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Start
your day as...
a Spartan
Warrior!

11930 coffee box SPAR lowOLYRA SPARTANS 12975 snack bar low cut

ΑLL NATURAL / NON GMO / SUSTAINED ENERGY / SNACK & GO PACKS / 24g WHOLE GRAINS* / 6g PROTEIN* / 5g FIBERS*

*Per serving (50g)

spartan

Spartan warriors

Spartan Warriors trained hard every day to achieve virtue, develop stamina, and secure battle superiority. In times of peace and war, their eating habits were ruled by frugality. For breakfast, which was their main meal, they usually preferred foods with invigorating properties like hazelnuts, but they also munched on sweet carob pods.

Pausanias of Sparta

After the victorious (for the Greeks) Battle of Plataea, the Spartan Commander-in-Chief Pausanias entered the campaign tent of Mardonius and, impressed by the wealth, refined decorations, and ornaments therein, ordered the Persian cooks to prepare a meal, as elaborate as the one they offered their master. Upon the sight of tables brimming with exotic delicacies, Pausanias ordered his cooks to prepare a frugal Spartan meal. Once all had been prepared, he called for his Greek commanders and with the tables laden with extravagant Persian treats in full view, remarked jokingly “Greeks, I ordered you here to show you the stupidity of the Medean ruler, who dines in luxury every day and campaigned against us to seize our poverty.”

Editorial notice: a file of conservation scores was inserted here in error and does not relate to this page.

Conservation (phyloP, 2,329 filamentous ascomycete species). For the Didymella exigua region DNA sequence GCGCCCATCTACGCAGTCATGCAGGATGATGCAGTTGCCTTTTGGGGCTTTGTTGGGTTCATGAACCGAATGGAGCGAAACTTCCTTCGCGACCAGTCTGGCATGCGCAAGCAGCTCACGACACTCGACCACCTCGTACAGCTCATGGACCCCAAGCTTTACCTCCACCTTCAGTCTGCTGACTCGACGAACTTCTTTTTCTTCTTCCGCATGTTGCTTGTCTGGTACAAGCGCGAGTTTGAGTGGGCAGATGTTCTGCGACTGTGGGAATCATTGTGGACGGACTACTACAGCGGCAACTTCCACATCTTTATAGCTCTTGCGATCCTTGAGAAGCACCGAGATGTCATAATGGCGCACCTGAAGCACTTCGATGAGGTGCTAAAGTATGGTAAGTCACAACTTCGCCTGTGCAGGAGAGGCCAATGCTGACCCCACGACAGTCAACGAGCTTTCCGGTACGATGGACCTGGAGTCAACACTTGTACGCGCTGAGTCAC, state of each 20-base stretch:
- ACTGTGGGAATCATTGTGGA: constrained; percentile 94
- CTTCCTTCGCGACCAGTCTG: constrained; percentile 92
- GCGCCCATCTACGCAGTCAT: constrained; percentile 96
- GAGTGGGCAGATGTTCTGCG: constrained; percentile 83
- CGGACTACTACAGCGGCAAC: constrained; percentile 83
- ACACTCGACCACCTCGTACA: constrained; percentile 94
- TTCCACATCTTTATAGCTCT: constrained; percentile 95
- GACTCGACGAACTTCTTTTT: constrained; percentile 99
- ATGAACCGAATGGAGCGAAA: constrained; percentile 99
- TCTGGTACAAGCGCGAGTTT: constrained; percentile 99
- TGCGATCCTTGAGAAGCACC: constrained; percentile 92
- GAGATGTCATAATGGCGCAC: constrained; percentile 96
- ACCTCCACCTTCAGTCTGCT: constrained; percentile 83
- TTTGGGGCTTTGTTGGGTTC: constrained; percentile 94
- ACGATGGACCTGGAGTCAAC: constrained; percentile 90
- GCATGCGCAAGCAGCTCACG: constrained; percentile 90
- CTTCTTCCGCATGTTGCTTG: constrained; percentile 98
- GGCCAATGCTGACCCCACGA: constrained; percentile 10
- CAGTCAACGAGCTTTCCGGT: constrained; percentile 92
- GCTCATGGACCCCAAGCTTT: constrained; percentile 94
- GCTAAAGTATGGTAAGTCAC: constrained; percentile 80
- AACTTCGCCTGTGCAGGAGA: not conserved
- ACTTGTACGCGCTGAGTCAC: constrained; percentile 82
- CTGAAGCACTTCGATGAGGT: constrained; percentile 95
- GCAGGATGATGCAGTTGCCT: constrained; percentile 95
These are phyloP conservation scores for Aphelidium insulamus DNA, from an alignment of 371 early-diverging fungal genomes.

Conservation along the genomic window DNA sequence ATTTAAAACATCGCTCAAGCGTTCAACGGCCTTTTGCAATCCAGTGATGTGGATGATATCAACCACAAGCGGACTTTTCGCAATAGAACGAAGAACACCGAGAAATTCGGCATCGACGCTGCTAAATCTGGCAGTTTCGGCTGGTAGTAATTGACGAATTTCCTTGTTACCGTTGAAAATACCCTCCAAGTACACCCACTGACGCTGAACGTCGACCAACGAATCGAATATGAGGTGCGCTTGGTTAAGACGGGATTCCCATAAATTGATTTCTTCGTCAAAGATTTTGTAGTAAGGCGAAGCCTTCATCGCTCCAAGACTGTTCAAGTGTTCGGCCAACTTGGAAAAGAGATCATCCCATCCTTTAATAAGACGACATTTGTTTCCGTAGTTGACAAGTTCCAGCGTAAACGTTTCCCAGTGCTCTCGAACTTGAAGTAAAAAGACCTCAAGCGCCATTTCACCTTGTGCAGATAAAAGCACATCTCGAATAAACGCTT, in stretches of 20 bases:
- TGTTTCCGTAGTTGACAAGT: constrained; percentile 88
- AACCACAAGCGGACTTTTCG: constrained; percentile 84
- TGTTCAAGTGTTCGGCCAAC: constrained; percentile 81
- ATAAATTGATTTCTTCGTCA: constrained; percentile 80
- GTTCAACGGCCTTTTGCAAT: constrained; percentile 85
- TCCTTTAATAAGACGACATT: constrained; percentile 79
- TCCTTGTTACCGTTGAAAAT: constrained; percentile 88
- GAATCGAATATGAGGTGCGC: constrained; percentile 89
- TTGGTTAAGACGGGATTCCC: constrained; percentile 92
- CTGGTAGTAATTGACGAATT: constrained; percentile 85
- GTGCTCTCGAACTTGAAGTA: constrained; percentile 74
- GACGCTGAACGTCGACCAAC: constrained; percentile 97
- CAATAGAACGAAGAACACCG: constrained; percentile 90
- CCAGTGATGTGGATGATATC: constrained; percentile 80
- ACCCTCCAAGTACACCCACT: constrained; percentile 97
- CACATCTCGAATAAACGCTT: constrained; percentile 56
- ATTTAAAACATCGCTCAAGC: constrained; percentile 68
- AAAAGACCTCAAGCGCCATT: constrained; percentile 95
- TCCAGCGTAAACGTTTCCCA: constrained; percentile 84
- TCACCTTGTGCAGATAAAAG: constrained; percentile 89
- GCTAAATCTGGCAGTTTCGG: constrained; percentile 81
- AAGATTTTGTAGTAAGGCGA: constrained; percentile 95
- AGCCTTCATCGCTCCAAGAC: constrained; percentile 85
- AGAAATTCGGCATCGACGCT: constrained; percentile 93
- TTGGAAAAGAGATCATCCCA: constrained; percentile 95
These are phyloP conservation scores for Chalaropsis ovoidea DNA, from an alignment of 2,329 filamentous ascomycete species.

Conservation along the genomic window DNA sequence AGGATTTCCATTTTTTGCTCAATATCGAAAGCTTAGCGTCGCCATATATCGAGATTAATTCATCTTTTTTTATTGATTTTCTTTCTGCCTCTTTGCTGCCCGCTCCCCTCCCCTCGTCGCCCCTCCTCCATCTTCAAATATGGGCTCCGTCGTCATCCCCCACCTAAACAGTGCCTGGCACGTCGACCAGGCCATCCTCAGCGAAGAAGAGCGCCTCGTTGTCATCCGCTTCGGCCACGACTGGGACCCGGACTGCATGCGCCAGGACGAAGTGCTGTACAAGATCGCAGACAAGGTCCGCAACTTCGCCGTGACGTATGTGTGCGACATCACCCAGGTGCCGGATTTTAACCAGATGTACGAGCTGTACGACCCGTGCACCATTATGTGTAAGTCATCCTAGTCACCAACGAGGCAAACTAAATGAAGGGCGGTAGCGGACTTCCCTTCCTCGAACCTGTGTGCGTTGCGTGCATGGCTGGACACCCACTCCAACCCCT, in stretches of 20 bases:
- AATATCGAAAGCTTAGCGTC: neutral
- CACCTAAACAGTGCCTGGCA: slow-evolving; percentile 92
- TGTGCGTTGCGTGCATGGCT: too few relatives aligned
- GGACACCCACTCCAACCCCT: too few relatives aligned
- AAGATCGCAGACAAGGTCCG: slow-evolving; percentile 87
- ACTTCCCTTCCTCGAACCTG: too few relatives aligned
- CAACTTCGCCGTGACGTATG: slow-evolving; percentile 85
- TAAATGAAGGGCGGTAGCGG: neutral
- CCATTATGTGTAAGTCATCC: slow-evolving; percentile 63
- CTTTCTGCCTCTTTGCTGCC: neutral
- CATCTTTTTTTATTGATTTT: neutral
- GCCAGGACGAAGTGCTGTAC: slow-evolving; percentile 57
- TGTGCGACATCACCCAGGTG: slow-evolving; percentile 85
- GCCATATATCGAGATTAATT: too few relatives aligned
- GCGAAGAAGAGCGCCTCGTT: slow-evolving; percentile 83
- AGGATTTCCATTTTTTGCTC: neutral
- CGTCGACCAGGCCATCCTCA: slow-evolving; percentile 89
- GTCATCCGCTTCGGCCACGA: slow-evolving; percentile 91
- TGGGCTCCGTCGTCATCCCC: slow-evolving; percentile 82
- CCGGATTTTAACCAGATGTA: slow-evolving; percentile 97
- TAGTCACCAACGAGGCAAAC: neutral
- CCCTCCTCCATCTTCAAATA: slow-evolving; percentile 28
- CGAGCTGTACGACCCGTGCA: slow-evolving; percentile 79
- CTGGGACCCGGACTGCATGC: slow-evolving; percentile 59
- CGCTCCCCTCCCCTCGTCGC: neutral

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CAROB HAZELNUT IMG 0056

CAROB

The fruit of the carob, due to its unusual shape, was widely known as “keratio” in ancient times, meaning “a small horn”. As the seeds contained within every “keratio” weigh approximately 0.2 grams, many a money charger used them to weigh precious metals. Likewise, “keratio” was established as the standard unit of measurement for precious stones and it is used thus to this day, with a slight change in its name from “keratio” to carat.

HAZELNUTS

There are very few recipes for desserts from the classical years that have not been lost in the passage of time. One of the most complete to this day, due to the written account of Athenaeus of Naucratis in The Dinner Sophists/Philosopher/Experts, is for the celebratory and elaborate treat “gastris”; a thin pie stuffed with threshed hazelnuts, bound together with honey, and seasoned with sesame and poppy seeds and black pepper. It’s believed that this recipe was conceived as an exotic culinary idea in Crete, where all the main ingredients, except for the imported and highly priced black pepper, were available in abundance. The recipe soon became known all over the world, and continues to be popular to this day.